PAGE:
NEW YORK (Reuters) - Four months ago, Alexander Zverev arrived at the French Open as an outside hope for the title and promptly flopped, going out in the first round.
On Monday, the German baseliner will begin the U.S. Open not only as a challenger, but as a confident fourth seed with a very real chance to pick up a first grand slam title.
At 20, Zverev stands head and shoulders above the ATP Tour’s so-called ‘NextGen’ group of players focussed on disrupting the domination of Roger Federer, Rafael Nadal, Novak Djokovic, Andy Murray and Stan Wawrinka.
Between them, those five have won 52 of the past 57 grand slams, leaving little room for anyone else to prosper.
But while Federer has won two of the three grand slam titles this year - and Nadal the other - Zverev has burst out of the pack, matching Federer with five titles, including wins over Federer and Djokovic.
Having won the title in Washington at the start of August, Zverev backed it up with a first Masters 1000 title in Montreal, where he beat an ailing Federer in the final.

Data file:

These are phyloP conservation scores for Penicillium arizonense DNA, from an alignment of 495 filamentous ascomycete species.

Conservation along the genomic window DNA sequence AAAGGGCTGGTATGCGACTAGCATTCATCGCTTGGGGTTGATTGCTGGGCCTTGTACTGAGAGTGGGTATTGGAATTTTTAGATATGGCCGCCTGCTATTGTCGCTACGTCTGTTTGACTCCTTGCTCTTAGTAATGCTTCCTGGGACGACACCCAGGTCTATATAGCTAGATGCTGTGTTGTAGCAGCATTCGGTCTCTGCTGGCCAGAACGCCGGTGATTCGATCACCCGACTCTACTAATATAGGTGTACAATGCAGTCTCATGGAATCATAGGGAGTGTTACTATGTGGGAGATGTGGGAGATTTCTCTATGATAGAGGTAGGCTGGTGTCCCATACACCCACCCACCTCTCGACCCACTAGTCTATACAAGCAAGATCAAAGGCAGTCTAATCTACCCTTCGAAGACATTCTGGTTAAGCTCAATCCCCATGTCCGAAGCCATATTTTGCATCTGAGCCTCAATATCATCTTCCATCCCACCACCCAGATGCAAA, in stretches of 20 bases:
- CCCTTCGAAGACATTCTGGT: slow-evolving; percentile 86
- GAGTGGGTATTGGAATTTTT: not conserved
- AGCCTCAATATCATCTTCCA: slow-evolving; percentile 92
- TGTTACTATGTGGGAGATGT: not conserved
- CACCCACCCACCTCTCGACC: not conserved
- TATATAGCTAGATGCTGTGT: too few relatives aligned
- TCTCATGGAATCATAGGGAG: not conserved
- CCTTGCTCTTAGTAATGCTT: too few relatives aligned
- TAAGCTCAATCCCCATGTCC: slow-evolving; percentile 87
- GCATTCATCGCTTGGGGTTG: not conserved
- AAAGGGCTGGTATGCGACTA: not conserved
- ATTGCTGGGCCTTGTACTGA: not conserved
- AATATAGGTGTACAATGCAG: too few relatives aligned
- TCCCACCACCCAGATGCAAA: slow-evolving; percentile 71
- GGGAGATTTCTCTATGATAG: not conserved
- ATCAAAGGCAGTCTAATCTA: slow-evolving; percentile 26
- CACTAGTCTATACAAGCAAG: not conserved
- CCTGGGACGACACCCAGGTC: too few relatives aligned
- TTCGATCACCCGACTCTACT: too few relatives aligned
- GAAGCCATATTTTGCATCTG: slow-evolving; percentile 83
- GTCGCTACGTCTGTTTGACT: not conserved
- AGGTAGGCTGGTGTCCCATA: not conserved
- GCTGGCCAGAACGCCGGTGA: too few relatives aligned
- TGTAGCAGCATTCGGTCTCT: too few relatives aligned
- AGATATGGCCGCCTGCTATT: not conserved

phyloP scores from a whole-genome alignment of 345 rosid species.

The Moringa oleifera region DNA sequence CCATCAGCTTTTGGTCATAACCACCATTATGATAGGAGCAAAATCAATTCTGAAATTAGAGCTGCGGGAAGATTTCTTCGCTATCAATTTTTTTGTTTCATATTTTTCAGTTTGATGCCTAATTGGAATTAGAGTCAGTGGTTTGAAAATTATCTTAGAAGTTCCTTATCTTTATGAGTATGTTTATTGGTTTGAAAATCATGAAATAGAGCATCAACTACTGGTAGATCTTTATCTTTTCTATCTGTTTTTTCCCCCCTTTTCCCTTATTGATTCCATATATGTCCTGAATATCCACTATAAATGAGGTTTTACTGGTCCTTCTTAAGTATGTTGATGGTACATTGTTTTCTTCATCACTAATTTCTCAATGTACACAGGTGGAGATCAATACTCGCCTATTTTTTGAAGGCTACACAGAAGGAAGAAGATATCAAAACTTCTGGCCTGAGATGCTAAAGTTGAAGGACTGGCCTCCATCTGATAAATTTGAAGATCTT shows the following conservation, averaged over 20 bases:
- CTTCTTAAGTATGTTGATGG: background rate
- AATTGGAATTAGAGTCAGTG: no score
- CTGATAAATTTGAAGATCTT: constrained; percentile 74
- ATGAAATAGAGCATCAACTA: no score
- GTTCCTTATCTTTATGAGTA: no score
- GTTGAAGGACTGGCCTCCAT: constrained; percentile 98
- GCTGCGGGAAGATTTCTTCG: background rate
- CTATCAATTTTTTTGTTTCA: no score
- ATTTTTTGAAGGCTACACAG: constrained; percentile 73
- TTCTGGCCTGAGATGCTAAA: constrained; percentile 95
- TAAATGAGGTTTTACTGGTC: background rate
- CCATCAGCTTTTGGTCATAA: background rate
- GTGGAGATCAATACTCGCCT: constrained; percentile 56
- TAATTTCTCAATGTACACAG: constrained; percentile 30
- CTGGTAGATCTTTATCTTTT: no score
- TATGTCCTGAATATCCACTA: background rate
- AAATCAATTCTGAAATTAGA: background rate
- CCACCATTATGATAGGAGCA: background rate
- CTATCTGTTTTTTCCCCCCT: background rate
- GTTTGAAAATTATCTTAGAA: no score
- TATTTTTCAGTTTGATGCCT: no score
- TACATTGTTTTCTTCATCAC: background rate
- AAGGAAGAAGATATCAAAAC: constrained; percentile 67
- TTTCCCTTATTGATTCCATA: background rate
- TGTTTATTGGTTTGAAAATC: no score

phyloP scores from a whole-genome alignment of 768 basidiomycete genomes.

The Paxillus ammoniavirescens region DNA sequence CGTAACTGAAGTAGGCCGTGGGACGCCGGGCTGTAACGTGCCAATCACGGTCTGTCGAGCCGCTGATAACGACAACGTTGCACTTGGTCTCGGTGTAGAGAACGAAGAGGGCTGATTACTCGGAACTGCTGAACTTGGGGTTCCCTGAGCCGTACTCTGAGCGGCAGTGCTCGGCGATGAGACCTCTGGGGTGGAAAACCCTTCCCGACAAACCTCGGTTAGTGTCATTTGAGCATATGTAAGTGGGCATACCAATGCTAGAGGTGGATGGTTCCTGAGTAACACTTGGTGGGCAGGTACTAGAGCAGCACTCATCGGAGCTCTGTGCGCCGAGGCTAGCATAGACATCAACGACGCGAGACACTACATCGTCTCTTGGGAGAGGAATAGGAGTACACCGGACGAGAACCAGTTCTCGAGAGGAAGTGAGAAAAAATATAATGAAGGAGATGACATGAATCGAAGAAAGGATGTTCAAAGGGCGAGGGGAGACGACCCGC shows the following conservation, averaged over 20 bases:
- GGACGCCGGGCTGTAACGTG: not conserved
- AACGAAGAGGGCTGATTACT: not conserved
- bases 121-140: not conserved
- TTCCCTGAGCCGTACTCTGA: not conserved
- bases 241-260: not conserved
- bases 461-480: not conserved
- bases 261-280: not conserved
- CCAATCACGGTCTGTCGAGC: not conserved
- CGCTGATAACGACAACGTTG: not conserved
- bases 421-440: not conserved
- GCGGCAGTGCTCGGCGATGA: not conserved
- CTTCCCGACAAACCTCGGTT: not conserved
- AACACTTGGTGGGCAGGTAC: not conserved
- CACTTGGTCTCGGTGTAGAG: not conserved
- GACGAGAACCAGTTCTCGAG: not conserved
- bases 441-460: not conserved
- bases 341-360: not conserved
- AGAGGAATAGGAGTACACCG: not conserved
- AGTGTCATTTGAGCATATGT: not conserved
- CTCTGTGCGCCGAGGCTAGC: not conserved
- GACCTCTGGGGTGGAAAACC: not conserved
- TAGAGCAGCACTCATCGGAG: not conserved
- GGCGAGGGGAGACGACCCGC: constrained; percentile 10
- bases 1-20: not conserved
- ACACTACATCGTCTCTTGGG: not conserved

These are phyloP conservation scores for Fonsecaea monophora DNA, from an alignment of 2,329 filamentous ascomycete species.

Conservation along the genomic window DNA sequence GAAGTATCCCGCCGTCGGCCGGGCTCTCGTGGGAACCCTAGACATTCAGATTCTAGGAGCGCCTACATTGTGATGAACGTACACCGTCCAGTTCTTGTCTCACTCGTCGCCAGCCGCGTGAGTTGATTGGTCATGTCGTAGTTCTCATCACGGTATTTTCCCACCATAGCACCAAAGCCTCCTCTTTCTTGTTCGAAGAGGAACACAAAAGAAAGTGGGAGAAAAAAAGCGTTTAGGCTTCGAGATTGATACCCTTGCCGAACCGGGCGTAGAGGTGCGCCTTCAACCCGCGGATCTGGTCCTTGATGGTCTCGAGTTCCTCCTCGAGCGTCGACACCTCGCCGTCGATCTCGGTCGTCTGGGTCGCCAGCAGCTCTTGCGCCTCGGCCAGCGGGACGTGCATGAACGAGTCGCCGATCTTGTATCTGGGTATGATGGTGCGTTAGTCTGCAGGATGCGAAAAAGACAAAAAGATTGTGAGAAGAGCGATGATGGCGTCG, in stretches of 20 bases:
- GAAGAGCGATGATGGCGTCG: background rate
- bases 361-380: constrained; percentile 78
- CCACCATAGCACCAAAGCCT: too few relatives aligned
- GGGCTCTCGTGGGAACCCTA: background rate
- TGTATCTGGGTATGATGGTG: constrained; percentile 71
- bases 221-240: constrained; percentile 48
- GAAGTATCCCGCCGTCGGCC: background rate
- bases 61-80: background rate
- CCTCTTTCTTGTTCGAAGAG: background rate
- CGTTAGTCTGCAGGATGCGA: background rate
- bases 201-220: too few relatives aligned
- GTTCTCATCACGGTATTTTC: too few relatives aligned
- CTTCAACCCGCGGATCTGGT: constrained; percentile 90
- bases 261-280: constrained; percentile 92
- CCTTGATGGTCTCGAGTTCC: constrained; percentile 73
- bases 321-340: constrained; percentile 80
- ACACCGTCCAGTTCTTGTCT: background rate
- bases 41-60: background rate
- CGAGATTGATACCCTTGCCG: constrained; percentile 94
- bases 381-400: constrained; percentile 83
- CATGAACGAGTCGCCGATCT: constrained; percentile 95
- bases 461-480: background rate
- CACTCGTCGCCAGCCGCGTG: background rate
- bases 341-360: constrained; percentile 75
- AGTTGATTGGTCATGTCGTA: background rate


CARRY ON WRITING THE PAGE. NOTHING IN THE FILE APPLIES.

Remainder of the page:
The only thing missing from his resume is success at a grand slam, where he has yet to go beyond the fourth round, but his confidence could not be higher.
“It’s been a positive summer so far,” Zverev was quoted on the ATP Tour’s website. “I beat a lot of top 10 players and have beaten a lot of great players, a lot of tough matches.”
If Zverev has separated himself from his peers, he has done so with humility and a wisdom that belies his youth.
Every time he is beaten or makes what he considers to be a mistake, he seems to learn from it immediately.
Like every champion of this generation, he also seems to be a good judge of character and has put together a world-beating support team.
Murray’s former trainer, Jez Green, who first met Zverev as a 16-year-old, has added muscle to the German’s 6-foot-6-inch frame and he is now a real athlete, seemingly ready for the rigours of five-set tennis at the slams.
In Juan Carlos Ferrero, his new coach, he has added a former world number one who knows how to get it done at the highest level.
Zverev has thrived in the company on Tour of his older brother, Mischa, whose return to fitness and stunning rise up the rankings has been one of the stories of the year.
The younger Zverev has time on his side, but perhaps with the exception of Federer, no one will go into the U.S. Open feeling better about their chances.
“(This is) the best I have ever felt maybe going into a slam,” Zverev said.
“That gives me a lot of confidence, and hopefully I can show that on court, as well.”
Reporting by Simon Cambers; Editing by Frank Pingue